It didn't help, mind you, that I had already made a whole crockpot full of broccoli spears in a creamy garlic sauce that was to die for.  When you get right down to it, broccoli and cauliflower are practically interchangeable.  So I looked through my broccoli recipes, and that didn't help either.

And then ... ILLUMINATION.

There is a saying that cauliflower is cabbage with a college education. Never was this a truer statement than when I found a coleslaw recipe which I was able to rework into a cauliflower "slaw" with Brussel sprouts and other good stuff.  Although this recipe was all about the cauliflower to me, the real stars of the dish are the bacon and the curry dressing.  Oh my word, that dressing! I switched out sour cream for part of the mayo, added more curry powder (why are some people so timid with curry powder?) and tweaked a few other things - well, almost everything.  Okay, I changed everything, alright?

Bacon Curry Cauliflower "Slaw"

1/2 cup mayonnaise
1/2 cup sour cream
2 teaspoons sugar
2-3 teaspoons curry powder

1 cup frozen cooked extra-small shrimp, defrosted under cold water and well-drained
8 slices bacon (about 1/2 pound) chopped, cooked, drained on paper towels

3 cups of cauliflower florets, broke into very small pieces (use just the tops of the florets)
1 cup of very thinly sliced Brussel sprouts (slice across horizontally)
1/4 cup very thinly sliced onion
2 tablespoons very thinly sliced green bell pepper
1/4 cup lightly packed grated carrot
black pepper

1/2 cup roast pecans, chopped (optional)

Combine the dressing ingredients, cover and place in the refrigerator for several hours so that the flavors can meld.  In a large bowl, combine all of the remaining ingredients and toss gently. Add all of the dressing, toss again to evenly coat all of the vegetables, cover and refrigerate for several hours before serving.

Add the chopped pecans, if using, and toss again.

Happy Broccoli, Mr. President - Crockpot Broccoli with a Creamy Garlic Sauce

Five days to cruising.  I like the looks of that sentence, incomplete though it may be.  Four days at sea, three days in various ports, and departure day which is half-port, half-sea, and a fire drill.  That adds up to eight days without access to a kitchen  Eight days without the feel, the touch of my santoku knife.  Eight days without my kids.  Ouch.

I'll be trading my knives for knitting needles.  Nice!  But before that - just now, I developed a craving for chopped liver.   Blame Andrew Zimmern and his trip to Brooklyn.  The only problem is that craving is going to require some duck fat, which I do not keep in the house as a matter of course.  Something else to put into my cyber shopping cart when I order the duck breasts (hello, turducken!) and a couple of confit duck legs.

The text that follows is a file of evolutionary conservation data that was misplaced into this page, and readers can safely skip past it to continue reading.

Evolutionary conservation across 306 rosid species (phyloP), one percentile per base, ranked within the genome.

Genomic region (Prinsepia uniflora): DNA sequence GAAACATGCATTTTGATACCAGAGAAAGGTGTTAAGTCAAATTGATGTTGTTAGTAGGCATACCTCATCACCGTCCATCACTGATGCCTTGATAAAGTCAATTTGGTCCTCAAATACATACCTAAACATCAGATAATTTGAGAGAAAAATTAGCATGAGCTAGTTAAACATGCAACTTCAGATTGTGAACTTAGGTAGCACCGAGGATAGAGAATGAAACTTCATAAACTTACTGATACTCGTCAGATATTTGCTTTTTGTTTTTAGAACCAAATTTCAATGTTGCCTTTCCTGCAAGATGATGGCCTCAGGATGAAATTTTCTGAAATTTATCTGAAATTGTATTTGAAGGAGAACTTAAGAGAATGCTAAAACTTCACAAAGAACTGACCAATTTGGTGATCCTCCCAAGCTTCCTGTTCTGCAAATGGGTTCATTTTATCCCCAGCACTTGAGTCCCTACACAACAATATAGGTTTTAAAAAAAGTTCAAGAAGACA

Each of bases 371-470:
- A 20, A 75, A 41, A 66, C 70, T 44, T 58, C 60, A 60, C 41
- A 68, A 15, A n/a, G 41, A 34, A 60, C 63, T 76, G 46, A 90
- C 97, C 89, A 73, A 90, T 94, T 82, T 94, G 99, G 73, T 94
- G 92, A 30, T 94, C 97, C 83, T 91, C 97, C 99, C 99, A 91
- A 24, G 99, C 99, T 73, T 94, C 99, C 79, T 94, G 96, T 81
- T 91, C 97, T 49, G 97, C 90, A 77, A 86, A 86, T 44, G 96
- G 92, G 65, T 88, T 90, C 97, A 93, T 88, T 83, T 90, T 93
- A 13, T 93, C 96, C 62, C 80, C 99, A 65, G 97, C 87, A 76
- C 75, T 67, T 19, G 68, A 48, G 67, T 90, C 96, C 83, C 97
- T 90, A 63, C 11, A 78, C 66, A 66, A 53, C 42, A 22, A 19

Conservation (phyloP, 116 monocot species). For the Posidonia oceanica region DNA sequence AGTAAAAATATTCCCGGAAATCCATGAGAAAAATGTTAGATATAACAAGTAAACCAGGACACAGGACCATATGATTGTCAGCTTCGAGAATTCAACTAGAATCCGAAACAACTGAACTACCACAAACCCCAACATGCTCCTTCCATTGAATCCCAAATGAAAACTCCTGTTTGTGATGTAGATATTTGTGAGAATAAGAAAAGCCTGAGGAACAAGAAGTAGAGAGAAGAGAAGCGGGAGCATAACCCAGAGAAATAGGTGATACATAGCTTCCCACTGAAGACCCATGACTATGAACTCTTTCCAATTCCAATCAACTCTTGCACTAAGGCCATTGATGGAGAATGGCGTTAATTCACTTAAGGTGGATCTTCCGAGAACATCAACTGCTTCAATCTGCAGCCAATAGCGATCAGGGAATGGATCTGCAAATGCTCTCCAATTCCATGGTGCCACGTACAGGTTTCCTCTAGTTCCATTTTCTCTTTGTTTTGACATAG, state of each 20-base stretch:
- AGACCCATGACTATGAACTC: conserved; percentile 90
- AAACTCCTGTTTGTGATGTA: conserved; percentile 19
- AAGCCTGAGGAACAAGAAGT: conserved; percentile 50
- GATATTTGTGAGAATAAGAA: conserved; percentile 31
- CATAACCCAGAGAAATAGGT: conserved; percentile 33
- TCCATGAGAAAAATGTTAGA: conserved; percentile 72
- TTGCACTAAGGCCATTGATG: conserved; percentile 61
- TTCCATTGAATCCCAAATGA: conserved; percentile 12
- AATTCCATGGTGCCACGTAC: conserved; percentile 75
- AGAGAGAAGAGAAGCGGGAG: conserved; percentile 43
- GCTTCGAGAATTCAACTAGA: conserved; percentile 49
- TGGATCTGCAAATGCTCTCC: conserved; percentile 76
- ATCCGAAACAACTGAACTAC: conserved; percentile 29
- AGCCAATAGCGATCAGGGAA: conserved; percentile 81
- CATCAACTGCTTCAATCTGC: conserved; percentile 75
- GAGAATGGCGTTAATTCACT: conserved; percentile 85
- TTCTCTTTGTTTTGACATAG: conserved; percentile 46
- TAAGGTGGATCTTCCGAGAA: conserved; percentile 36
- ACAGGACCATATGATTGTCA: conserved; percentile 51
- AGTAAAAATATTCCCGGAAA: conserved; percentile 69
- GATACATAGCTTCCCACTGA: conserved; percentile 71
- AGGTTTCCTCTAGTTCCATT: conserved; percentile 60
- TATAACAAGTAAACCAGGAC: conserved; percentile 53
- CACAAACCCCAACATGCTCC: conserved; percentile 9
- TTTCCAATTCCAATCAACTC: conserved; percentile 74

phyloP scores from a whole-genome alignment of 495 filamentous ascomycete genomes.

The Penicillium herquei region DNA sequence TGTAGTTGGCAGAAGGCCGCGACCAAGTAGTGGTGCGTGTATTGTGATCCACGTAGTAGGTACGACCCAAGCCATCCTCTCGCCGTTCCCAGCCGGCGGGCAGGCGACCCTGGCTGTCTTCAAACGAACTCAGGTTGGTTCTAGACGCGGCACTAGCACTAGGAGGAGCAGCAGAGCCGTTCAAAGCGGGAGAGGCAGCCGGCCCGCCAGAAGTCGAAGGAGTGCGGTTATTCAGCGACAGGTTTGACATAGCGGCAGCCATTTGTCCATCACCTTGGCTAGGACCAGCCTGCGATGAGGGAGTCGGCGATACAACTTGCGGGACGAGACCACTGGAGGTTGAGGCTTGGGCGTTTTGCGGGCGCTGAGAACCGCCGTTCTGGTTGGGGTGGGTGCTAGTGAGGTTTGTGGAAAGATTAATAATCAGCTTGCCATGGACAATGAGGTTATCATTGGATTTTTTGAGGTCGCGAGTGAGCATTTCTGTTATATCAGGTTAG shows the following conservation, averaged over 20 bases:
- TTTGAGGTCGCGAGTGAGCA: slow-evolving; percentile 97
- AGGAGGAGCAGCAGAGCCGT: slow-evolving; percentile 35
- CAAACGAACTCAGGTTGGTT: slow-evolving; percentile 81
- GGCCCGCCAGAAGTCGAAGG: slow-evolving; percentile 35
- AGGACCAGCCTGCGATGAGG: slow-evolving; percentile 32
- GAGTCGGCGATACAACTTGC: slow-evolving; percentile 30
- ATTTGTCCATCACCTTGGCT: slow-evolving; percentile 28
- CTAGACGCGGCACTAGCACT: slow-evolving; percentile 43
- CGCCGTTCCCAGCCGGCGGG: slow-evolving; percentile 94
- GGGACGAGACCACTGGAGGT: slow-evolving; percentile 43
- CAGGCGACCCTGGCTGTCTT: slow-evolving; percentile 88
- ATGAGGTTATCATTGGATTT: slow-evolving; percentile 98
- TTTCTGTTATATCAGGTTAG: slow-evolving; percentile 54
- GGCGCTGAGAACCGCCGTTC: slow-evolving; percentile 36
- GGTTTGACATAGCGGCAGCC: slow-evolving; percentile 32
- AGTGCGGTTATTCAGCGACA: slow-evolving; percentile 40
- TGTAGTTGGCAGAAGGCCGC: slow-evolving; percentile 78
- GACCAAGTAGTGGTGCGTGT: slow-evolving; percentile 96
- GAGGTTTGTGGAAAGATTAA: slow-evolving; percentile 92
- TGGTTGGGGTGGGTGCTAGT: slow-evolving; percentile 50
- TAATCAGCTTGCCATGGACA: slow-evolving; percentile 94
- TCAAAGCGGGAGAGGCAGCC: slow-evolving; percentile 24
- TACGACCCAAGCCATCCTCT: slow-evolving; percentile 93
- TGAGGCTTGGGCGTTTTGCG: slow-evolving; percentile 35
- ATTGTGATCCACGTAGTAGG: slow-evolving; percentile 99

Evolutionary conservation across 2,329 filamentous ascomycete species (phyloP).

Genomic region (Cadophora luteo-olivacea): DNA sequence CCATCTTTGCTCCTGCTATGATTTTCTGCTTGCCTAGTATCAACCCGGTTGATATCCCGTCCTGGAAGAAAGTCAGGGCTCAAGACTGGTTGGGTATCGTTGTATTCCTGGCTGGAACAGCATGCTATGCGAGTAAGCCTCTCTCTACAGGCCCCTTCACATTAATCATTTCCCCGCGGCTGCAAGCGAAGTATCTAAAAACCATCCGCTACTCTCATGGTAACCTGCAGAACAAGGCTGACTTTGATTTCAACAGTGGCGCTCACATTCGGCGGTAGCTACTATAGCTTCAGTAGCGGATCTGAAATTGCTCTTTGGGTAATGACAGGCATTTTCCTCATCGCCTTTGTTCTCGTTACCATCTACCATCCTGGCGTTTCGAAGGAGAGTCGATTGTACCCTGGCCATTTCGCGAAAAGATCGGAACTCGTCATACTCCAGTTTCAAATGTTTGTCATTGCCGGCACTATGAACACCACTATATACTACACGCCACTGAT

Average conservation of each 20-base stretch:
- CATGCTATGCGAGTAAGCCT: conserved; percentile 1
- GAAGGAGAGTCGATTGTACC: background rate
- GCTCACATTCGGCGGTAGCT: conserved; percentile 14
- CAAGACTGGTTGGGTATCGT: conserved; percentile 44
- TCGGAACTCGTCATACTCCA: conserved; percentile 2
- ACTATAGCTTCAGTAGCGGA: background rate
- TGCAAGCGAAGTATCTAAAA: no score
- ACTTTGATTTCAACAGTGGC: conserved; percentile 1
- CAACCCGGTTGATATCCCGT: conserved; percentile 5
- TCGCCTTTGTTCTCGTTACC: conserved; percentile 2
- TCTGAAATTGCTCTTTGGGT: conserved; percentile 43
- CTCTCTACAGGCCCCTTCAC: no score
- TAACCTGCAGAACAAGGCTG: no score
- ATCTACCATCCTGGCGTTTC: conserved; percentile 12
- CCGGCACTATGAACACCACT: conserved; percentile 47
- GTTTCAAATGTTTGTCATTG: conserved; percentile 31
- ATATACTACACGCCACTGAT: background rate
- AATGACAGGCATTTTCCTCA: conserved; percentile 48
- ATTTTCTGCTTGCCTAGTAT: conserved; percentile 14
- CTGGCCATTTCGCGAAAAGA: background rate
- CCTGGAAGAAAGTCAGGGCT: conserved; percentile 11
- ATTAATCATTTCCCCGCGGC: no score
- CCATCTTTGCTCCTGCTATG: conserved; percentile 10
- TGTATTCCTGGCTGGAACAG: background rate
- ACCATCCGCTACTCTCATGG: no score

Liver is a food that my son, who cheerfully downs raw fish, eel, goat, and all sorts of game, will absolutely not eat.  Liver is a food that both of his parents grew up on, and we love it - chicken, calf, beef, and best of the best, foie gras.  The cheapest meal I can prepare involves a pound of chicken livers - organic is best and still economical - and a lot of onions, some to fry in something a bit healthier than duck fat, the rest left raw to chop fine.  A lot of kosher salt and pepper.  Perfect.  And cheap, did I mention cheap?  Chicken liver also plays well with others, like garlic, oregano, and fresh sage.  Oh myyyyyy ... I may not be able to wait until I can get hold of that duck fat.

Today's recipe is from the Thanksgiving menu.  Nothing as adventurous as chicken liver, but controversial in it's own way, thanks to President Bush the First:

"I do not like broccoli. And I haven't liked it since I was a little kid and my mother made me eat it. And I'm President of the United States and I'm not going to eat any more broccoli."  - George H.W. Bush.  
Sorry, Mr. President, but if you can jump out of airplanes at your age, and wear crazy socks (I love that he wears crazy socks!) you can try my broccoli recipe.

Crockpot Broccoli in Creamy Garlic Sauce
1 - 22 oz. bag frozen broccoli spears (Birdseye)
5 cloves fresh garlic cloves, slightly cracked and peeled
Olive oil
1 jar Ragu Creamy Mozzarella or Roasted Garlic Sauce
About 1 tablespoon granulated garlic
Kosher salt, to taste
coarse black pepper, to taste
Italian seasoning (optional)
Shredded mozzarella

Pour one or two tablespoons of the olive oil in the bottom of a 3-4 quart crockpot.  Add the garlic cloves, then lay the broccoli spears on top.  Drizzle a little more olive oil on top of the broccoli, then add the granulated garlic, kosher salt, black pepper, and Italian seasoning, if using. Cover and cook on high for one hour.